Three years after recreational marijuana was legalized in California,
it still casts a cloud over most job applicants.
Many employers in the state still require drug screening as a
prerequisite for hiring someone, experts in the hiring field say. And
while recreational use and possession are allowed for people 21 and
older, failing a drug test can still prompt an employer to toss a
resume into the reject pile.
But with 11 states now legalizing recreational marijuana use, there
are new perspectives that might be giving workers something of a break.
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For years, Richard Manning knew what he needed to cope with his
physical pain, rage and PTSD - much of which he traced to a
career-ending knee injury he suffered while on a domestic security
detail with the Marines.
Cannabis may not have been a cure-all, but it was the closest thing
he'd ever had to one.
Manning, a resident of Elk Grove, Calif., didn't have enough money to
buy the daily amount of cannabis he needed, but he was able to get it
through a network of charitable donors spawned by the Compassionate
Use Act, a 1996 California law that allowed marijuana to be used for
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As California enters its third year of legal recreational cannabis
sales, many expect upcoming new laws, high-profile court cases and
major criminal justice reforms to shake up the industry.
Marijuana advocates are wary after a challenging second year, but most
also are hopeful that changes in 2020 will put them in a better
position a year from now.
"We always knew it would be an uphill battle," said Robert Flannery of
Dr. Robb Farms, a cannabis cultivation company based in Desert Hot
Springs. "But there are very few people who are not generally
optimistic about the cannabis industry."
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LOS ANGELES - Every Sunday, about two dozen people gather at a green
cabin along the main drag of Big Bear, Calif., a small mountain town
known for its namesake lake. They go there for Jah Healing Church
services, where joints are passed around.
April Mancini, a founder of the church, said she was drawn to the idea
of cannabis as a religious sacrament back in 2013, after she met a
Rastafarian who was running the place as an unlicensed medicinal dispensary.
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SACRAMENTO - Gov. Gavin Newsom led the campaign to legalize marijuana in
California three years ago but has since angered some in the industry by
refusing to allow pot in hospitals and outlawing its use on tour buses and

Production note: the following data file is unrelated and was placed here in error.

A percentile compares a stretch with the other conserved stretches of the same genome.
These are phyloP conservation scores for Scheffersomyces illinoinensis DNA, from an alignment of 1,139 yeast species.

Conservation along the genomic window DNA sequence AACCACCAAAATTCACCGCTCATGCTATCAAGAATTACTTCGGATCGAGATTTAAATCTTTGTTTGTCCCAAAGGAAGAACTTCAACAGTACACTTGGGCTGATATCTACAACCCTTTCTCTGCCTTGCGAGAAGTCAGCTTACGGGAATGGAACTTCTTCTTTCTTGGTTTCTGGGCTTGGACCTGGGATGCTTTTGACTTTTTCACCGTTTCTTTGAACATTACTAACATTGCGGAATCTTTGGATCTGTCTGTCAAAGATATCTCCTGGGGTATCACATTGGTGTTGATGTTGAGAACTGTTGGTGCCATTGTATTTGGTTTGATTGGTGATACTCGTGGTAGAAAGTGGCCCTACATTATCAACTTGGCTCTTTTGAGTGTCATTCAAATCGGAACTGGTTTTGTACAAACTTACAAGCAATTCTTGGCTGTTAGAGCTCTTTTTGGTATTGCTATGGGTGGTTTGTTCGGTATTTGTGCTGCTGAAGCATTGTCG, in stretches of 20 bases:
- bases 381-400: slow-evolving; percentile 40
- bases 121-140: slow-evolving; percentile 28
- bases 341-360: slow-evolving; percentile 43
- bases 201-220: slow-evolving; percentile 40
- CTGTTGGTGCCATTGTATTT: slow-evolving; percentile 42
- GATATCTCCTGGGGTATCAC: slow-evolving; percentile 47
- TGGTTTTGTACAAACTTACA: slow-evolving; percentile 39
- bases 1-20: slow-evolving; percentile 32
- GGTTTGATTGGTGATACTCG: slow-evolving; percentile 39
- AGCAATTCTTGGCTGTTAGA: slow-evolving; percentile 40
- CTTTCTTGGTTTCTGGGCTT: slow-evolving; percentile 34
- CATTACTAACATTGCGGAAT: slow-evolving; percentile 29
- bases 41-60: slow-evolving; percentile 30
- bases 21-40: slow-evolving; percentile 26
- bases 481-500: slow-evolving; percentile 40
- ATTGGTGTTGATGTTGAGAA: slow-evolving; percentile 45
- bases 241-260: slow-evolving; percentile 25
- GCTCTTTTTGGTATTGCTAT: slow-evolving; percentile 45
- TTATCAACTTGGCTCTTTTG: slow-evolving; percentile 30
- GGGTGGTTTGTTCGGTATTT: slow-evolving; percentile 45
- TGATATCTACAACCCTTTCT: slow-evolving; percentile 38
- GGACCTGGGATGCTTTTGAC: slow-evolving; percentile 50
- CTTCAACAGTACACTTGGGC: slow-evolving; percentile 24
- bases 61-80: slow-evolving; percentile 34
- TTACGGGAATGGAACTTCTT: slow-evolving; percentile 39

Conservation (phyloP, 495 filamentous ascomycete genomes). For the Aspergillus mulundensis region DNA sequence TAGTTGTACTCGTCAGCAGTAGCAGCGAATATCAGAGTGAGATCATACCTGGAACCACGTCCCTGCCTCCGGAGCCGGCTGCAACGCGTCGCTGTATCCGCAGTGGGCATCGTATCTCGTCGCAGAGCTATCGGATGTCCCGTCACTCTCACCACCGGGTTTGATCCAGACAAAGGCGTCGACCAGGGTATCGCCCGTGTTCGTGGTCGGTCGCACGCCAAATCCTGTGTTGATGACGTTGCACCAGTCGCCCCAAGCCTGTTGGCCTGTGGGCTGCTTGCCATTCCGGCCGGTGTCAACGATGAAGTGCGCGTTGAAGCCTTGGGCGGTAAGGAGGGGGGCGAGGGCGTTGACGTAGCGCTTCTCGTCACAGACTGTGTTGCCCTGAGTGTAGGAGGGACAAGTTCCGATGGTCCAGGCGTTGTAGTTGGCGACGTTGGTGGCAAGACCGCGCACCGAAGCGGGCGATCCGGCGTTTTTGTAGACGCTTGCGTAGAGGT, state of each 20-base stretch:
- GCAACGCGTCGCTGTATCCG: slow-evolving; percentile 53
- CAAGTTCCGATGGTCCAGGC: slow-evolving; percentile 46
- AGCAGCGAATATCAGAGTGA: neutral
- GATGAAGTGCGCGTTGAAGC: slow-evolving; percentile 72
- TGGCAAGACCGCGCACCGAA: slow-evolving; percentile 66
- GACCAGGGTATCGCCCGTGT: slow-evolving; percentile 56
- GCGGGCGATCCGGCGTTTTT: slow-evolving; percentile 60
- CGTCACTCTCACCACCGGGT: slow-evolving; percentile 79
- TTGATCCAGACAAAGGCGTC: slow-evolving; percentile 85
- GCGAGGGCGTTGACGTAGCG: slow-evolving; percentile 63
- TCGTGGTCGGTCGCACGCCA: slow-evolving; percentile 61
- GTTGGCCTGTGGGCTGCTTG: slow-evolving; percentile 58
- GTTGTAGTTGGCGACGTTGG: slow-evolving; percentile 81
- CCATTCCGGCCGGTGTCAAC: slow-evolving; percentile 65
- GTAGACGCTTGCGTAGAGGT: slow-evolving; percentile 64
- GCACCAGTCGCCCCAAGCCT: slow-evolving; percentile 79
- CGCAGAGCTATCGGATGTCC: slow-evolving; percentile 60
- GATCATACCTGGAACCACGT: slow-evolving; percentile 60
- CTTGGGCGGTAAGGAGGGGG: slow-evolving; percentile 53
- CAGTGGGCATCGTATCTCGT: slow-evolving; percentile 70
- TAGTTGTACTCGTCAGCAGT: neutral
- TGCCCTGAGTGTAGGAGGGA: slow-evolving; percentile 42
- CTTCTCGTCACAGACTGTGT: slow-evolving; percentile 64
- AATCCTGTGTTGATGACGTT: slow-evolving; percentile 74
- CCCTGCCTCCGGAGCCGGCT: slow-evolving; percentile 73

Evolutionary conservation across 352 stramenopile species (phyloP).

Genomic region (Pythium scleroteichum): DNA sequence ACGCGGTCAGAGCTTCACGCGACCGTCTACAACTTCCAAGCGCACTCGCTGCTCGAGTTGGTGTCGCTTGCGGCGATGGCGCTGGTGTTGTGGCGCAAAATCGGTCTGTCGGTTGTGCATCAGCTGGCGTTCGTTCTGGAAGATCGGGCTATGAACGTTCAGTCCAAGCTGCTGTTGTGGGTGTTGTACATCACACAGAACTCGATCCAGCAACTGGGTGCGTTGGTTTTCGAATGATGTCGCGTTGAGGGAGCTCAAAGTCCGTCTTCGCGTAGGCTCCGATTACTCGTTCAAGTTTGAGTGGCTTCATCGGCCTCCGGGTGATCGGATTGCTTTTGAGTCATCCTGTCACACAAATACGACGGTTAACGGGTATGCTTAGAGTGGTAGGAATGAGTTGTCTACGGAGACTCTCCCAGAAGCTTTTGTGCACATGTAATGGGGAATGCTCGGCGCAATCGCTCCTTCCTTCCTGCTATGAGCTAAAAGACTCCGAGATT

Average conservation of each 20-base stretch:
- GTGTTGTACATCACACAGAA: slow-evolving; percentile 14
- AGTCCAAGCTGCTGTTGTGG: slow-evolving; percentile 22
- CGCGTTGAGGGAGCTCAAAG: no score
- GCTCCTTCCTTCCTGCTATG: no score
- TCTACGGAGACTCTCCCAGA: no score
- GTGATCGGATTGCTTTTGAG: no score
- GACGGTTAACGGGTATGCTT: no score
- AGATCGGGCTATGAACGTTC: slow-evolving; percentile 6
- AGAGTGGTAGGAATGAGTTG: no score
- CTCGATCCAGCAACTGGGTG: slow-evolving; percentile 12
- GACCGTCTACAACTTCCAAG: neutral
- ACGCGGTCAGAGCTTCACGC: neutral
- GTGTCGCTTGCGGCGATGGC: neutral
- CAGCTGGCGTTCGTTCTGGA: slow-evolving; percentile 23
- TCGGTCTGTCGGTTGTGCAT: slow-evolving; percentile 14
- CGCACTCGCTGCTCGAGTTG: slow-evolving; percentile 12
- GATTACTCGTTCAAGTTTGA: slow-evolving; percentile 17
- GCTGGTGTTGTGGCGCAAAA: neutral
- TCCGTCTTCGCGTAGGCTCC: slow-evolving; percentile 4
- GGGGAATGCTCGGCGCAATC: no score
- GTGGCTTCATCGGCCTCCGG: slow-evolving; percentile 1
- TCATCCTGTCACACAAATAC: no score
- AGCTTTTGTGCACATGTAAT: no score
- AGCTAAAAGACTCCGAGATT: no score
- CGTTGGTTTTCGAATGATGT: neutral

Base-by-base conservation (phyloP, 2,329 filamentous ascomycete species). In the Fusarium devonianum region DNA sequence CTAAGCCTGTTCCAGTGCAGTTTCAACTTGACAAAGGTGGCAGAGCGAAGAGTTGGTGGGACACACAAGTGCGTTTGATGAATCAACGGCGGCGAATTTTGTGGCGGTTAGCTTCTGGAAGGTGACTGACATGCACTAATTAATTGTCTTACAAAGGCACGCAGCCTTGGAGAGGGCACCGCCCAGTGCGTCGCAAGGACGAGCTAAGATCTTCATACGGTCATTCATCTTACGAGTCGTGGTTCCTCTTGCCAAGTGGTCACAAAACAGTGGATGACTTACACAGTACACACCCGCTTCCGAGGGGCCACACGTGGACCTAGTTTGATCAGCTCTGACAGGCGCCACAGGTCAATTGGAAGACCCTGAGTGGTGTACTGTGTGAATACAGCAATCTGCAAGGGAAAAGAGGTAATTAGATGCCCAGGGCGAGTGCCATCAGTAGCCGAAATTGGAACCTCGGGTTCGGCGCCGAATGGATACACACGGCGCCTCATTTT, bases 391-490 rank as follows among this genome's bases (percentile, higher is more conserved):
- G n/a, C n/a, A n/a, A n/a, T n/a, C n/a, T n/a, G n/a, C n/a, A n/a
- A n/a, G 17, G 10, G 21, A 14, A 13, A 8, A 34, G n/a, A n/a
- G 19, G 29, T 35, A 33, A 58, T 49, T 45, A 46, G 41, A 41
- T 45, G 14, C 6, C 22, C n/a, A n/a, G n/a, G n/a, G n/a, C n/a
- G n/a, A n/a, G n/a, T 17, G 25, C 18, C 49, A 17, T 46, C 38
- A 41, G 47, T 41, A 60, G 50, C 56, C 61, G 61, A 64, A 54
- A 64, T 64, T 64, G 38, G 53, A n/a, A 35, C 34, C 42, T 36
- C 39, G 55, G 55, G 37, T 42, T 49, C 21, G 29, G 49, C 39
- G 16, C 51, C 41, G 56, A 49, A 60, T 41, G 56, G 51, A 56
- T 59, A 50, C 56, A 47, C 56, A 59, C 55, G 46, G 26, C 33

Newsom took the action on tour buses and hospitals as he signed
several other bills in the last few weeks that will ease pot
restrictions, including measures waiving taxes on cannabis provided
for free by charities to people with serious health problems and
allowing parents to provide medical marijuana products such as oils,
creams and pills to their sick children on K-12 school campuses.
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SACRAMENTO - Three years after California legalized the sale of
recreational marijuana, most voters want municipalities to permit pot
shops in their communities even though the vast majority of cities have
outlawed them, according to a UC Berkeley Institute of
Governmental Studies poll conducted for the Los Angeles Times.
According to the poll, 68% of Californians say legalization has been a
good thing for the state, an increase in support since 2016, when 57% of
voters approved Proposition 64, which legalized growing, selling and
possessing cannabis for recreational use. The poll results come as city
and state leaders are battling in court and the Legislature over control
of California's pot market, including a dispute over efforts by
California lawmakers to force cities to open their doors to cannabis shops.
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The Lowell Cafe is a new restaurant and bar in West Hollywood that
will allow diners to smoke marijuana inside and out thanks to a new
license issued by the city. It's slated to open Oct. 1 and when it does,
it will be the first of its kind.
If you're imagining a giant smoky room filled with bowls of weed,
couches and lots of pizza, think again. Imagine instead a functional
restaurant with servers, plus a special air-filtration system that sucks
up and filters the smoke from people smoking weed, everywhere.
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CARPINTERIA, Calif.-On a recent sunny morning in this beach town near
Santa Barbara, realtor Gary Goldberg ran into Das Williams on the
street and raised a concern: A persistent skunky aroma had required
him to knock $18,000 off the sale price of a condo.
"It smelled like marijuana," said Mr. Goldberg, adding that buyers
threatened to pull out because of the odor.
Mr. Williams, a Santa Barbara County supervisor who helped craft
regulations for large cannabis farms here, assured the realtor that he
was doing everything he could to tamp down the smell. The argument
over odor is part of an acrimonious debate over how to regulate the
region's growing marijuana industry, pitting farmers against some residents.
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Southern California immigrant with DACA status travels to Mexico so he
can become a legal permanent resident. But instead of getting the OK
for a green card, he's prevented from re-entering U.S.